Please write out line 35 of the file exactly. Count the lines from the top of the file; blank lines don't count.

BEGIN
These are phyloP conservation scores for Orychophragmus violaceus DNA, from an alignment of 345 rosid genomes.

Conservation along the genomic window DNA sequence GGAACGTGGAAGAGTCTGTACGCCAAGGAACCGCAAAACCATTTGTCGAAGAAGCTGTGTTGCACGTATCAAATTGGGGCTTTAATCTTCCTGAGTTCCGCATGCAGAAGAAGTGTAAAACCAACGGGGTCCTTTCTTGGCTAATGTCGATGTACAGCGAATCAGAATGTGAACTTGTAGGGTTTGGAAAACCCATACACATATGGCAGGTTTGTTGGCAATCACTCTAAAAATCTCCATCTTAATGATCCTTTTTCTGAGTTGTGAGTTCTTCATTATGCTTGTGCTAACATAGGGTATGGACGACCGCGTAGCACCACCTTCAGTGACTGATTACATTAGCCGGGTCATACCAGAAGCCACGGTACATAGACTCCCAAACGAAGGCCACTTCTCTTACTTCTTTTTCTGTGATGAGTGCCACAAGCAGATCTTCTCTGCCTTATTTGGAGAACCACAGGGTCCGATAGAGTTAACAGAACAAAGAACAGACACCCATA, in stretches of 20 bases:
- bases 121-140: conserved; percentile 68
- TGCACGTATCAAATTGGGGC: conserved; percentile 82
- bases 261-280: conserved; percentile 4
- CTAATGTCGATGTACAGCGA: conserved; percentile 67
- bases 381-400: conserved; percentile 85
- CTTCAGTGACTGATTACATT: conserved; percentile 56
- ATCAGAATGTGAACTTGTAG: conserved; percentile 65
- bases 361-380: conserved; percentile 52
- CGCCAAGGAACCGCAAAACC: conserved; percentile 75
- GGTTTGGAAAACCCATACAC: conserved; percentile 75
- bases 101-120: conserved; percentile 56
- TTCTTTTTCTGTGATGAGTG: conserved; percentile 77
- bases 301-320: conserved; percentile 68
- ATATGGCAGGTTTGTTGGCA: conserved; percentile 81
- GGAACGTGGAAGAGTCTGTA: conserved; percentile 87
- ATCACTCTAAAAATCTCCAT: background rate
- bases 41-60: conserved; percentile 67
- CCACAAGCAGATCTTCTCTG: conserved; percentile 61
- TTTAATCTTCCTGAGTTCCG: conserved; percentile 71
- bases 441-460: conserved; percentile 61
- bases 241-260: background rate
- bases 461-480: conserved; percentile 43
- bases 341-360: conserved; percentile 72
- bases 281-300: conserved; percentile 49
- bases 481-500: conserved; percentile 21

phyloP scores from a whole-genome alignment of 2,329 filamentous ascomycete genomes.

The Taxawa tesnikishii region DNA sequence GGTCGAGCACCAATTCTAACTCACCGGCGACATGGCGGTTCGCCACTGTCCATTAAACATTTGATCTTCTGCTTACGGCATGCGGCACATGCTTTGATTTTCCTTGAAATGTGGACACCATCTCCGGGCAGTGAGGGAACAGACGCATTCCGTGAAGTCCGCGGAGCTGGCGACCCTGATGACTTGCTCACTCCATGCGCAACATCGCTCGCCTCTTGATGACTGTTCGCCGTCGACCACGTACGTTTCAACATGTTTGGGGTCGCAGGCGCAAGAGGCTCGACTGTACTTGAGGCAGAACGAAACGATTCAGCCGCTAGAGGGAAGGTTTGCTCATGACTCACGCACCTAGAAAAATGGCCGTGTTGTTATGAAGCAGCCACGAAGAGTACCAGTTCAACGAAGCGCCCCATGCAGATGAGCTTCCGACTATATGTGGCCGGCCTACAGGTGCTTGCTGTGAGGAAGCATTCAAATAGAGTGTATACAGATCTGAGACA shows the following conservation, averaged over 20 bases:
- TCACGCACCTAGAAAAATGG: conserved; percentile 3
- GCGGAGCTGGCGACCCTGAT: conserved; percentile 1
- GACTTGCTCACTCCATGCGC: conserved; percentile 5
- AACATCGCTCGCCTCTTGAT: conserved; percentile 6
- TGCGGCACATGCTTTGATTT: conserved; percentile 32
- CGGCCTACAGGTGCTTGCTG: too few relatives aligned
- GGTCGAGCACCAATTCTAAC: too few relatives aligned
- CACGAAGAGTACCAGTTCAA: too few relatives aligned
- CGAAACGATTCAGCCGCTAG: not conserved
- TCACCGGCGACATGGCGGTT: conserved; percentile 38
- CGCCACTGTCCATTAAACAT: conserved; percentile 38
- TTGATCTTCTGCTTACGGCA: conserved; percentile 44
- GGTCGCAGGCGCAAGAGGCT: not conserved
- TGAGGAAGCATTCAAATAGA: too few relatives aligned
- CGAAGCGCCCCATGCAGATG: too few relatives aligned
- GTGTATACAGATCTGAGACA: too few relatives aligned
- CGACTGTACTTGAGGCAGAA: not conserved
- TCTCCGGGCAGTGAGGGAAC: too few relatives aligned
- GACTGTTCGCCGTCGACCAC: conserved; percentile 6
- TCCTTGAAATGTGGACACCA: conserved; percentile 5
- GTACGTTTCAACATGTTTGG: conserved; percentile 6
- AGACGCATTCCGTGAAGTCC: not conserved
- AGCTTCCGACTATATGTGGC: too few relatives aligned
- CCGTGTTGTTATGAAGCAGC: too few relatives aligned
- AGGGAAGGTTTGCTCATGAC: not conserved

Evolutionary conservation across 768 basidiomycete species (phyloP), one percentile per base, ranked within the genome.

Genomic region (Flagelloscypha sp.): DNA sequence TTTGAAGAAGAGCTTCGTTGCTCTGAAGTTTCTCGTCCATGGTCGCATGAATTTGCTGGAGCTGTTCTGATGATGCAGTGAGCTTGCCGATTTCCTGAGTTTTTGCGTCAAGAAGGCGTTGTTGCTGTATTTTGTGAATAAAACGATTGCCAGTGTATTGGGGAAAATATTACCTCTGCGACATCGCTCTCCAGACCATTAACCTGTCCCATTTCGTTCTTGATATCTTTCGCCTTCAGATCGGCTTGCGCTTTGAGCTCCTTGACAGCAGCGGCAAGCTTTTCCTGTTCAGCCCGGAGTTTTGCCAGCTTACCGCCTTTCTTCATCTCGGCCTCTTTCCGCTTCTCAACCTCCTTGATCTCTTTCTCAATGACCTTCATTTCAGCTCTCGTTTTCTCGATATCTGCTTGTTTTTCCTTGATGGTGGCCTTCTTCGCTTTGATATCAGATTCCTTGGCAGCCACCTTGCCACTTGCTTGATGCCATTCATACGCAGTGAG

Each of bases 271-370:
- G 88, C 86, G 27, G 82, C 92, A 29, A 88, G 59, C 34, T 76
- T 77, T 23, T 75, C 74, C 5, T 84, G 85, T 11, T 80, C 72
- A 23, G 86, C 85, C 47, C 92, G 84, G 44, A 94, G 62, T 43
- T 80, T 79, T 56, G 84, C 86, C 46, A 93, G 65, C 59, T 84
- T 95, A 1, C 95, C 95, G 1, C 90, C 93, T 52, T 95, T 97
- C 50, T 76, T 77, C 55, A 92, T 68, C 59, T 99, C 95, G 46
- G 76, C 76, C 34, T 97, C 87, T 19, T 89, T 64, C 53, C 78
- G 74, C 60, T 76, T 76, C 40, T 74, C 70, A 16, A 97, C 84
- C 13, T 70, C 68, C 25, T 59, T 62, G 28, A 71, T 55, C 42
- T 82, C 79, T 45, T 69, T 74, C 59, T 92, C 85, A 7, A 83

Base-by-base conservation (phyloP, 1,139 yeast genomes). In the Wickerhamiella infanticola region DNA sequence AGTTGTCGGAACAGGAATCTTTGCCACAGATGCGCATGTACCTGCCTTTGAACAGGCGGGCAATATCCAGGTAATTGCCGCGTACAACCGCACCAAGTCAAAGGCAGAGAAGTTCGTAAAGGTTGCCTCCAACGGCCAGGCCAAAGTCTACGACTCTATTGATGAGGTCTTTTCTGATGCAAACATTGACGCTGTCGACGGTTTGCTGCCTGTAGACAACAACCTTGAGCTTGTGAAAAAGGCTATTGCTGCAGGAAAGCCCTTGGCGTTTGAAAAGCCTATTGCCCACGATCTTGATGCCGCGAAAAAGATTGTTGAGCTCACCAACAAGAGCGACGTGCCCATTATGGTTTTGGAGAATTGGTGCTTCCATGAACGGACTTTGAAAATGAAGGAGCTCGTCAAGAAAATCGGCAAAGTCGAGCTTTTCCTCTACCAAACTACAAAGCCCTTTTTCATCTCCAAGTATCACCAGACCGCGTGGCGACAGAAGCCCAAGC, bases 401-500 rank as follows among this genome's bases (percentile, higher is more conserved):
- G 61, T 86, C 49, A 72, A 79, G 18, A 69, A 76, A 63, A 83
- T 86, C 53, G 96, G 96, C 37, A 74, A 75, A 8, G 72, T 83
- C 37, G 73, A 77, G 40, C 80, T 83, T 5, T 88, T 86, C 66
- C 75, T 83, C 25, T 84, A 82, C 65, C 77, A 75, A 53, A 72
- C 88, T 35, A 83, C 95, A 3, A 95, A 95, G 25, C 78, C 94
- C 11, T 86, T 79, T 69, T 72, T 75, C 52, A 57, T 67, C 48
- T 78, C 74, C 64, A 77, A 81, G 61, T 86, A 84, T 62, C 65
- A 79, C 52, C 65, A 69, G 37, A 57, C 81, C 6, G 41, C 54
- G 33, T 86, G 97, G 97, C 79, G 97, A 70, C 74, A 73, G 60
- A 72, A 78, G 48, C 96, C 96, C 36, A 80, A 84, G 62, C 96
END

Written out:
- CGGCCTACAGGTGCTTGCTG: too few relatives aligned